Larry Musgrave, who was Hopkins' partner in a home building business, showed Van Sant. "Scott Hopkins was -- goin' through a divorce and he moved here and moved into the back bedroom of the house."
Musgrave and his wife, Georgeann, were asleep on the floor of Hopkins' living room. Remember, they'd slept over to get up early to prepare for an employee Labor Day weekend picnic the next day. They told jurors Hopkins never left the house that night.
"I know it didn't happen. I was here," said Larry Musgrave.
"How do you know that?" Van Sant asked.
"Well, I would've heard him leave. I would've heard him come back," he replied.
"I wouldn't sit here and lie. Not for anybody. And all I can say is I feel they have the wrong person here," said Georgeann Musgrave.
"Would you lie to protect your friend?" Van Sant asked Georgeann.
Never. If I felt he did it, I would turn him in," she said.
Prosecutor Brittany Smith says the Musgraves are mistaken.
"They were sleeping during a substantial period of time," she told Van Sant.
With the model home just a 10-minute drive from Janet's house, prosecutors say Hopkins would have had time to arrive after Janet got home at 4 a.m, commit the murder and get back to his own house to awaken his guests at 5:30 a.m. But if Scott Hopkins is guilty, what exactly happened that night?
"There was something sexual that occurred in that apartment. Whether it was consensual by her or not, we don't know," said Smith.
Smith lays out the prosecution's theory.
"As part of this sexual act he strangles her. And takes it too far and she ends up dead," she explained.
"Could this have been an accidental death?" Van Sant asked Smith.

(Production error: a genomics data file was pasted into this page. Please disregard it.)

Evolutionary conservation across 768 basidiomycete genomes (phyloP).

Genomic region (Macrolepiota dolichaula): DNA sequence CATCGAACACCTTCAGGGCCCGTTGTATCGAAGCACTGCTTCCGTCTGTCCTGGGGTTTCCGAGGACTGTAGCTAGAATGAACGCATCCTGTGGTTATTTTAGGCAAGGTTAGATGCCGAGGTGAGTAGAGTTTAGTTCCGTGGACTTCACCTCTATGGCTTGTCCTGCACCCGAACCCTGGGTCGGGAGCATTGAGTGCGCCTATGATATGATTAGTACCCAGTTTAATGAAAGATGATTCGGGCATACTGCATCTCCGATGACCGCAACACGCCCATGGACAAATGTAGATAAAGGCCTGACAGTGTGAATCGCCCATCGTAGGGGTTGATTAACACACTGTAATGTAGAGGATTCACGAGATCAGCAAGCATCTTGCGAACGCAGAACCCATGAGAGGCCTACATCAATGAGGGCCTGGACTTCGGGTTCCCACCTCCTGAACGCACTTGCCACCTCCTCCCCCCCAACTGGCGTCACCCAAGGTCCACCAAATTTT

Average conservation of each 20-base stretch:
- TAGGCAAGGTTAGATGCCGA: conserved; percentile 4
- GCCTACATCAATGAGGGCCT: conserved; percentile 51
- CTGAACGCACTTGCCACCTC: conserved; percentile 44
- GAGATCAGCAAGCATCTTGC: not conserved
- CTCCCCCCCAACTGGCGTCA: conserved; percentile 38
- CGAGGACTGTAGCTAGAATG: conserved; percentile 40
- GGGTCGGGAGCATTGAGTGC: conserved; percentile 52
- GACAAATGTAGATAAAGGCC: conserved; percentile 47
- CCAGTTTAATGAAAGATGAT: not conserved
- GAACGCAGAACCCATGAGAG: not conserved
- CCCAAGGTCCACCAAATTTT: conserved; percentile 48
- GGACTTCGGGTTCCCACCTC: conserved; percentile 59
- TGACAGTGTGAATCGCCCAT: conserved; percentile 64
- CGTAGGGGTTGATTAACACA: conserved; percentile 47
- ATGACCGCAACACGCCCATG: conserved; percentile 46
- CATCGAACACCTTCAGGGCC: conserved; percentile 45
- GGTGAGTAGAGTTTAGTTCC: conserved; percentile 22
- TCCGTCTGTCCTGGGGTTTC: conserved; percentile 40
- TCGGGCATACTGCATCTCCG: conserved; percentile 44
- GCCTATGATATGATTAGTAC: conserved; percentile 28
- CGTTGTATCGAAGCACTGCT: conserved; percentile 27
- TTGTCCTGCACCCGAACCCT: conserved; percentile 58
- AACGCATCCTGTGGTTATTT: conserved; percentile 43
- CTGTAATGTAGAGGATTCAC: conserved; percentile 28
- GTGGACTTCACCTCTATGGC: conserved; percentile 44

"The problem with it being an accidental death is that strangulation takes a period of time. That he continuously applied pressure to her neck through the use of the bandana. And that takes a few minutes to do. So her life is essentially leaving her, and he continues to apply pressure to her neck," she replied.
As they did at trial, Smith and Frank Martucci, the co-prosecutor on the case, demonstrate how the DNA evidence condemns Hopkins. First, when the Pennsylvania state lab found semen in the old crime scene evidence, it was given a rating of 4+.
"That means Scott Hopkin's seminal fluid is on that location in a concentrated manner and it is not consistent with having been washed," Smith explained.
Prosecutors say that means that Hopkins' DNA was deposited the night of the murder, not from a previous encounter. And then there was something else --something huge.
"We always go back to location, location, location. Because the location of the DNA is what tells us when it was put there," said Martocci.
"We believe that she was laying face down on the bed and he was on top of her at the moment that he was strangling her," said Smith.
It turns out, the DNA identified as Hopkins' was found to line up perfectly on the back of Janet's nightgown, on the rope tying her hands, and on the top sheet left covering her body.
"If you look at all the evidence in conjunction with one another and how it lines up, that's what tells you that her killer deposited it," said Smith.